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Bing Maps provide a world map that users can easily pan and zoom. In order to achieve smooth users interaction, the map is pre-rendered at many detailed levels where each level is cut into tiles of 256 x 256 pixels each. Each tile is given XY coordinates ranging from (0, 0) in the upper left to (2level–1, 2level–1) in the lower right. For example, at level 3 the tile coordinates range from (0, 0) to (7, 7) as follows:

Figure 1: Tile XY coordinates at level 3

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In order to optimize the tiles indexing, the two-dimensional tile XY coordinates are combined into one-dimensional strings called quadtree keys, or “quadkeys” for short. Each quadkey uniquely identifies a tile and it can be used as a key in common database B-tree indexes. To convert tile coordinates into a quadkey, the bits of the Y and X coordinates are interleaved, and the result is interpreted as a base-4 number (with leading zeros maintained) and converted into a string. For instance, given tile XY coordinates of (3, 5) at level 3, the quadkey is determined as follows:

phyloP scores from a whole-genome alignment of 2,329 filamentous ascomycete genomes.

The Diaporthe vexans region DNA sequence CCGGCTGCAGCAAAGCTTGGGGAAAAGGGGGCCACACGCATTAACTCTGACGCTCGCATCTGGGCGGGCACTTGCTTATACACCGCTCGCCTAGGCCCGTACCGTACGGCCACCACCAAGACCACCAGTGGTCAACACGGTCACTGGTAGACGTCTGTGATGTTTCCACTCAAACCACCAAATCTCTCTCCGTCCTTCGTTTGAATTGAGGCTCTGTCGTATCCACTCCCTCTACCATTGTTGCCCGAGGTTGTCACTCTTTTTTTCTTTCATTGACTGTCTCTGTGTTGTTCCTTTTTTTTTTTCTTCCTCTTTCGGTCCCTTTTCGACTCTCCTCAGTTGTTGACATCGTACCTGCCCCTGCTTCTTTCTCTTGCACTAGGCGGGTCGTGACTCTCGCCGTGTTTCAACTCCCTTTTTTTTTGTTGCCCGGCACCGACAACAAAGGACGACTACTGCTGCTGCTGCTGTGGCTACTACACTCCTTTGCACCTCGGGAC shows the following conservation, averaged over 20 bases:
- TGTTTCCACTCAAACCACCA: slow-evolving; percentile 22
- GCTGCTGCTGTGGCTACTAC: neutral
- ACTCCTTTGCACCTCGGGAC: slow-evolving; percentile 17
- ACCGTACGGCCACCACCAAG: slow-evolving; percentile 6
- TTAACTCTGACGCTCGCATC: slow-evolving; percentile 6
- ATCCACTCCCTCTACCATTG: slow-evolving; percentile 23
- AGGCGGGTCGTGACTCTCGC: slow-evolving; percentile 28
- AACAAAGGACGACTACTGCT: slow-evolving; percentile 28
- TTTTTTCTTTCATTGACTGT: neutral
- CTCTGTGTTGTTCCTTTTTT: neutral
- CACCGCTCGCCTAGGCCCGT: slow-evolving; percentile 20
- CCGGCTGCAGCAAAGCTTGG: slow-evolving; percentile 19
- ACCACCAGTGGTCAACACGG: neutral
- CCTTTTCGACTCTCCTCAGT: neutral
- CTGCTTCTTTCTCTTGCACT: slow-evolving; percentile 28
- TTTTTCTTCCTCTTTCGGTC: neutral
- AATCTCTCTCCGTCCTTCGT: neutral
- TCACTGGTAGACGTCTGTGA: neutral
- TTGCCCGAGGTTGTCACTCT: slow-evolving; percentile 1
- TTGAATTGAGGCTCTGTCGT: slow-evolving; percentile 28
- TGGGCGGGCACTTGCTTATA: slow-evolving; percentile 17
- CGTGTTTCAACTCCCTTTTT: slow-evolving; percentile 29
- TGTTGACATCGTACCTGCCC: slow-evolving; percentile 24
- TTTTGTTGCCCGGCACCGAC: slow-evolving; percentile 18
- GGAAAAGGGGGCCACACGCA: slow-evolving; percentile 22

tileX = 3 = 0112

tileY = 5 = 1012

quadkey = 1001112 = 2134 = “213”

Figure 2: Tile Quadkeys

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Finally, tiles that are close to each other have quadkeys that are relatively close together. This is important for optimizing performance, because neighboring tiles are usually requested in groups.

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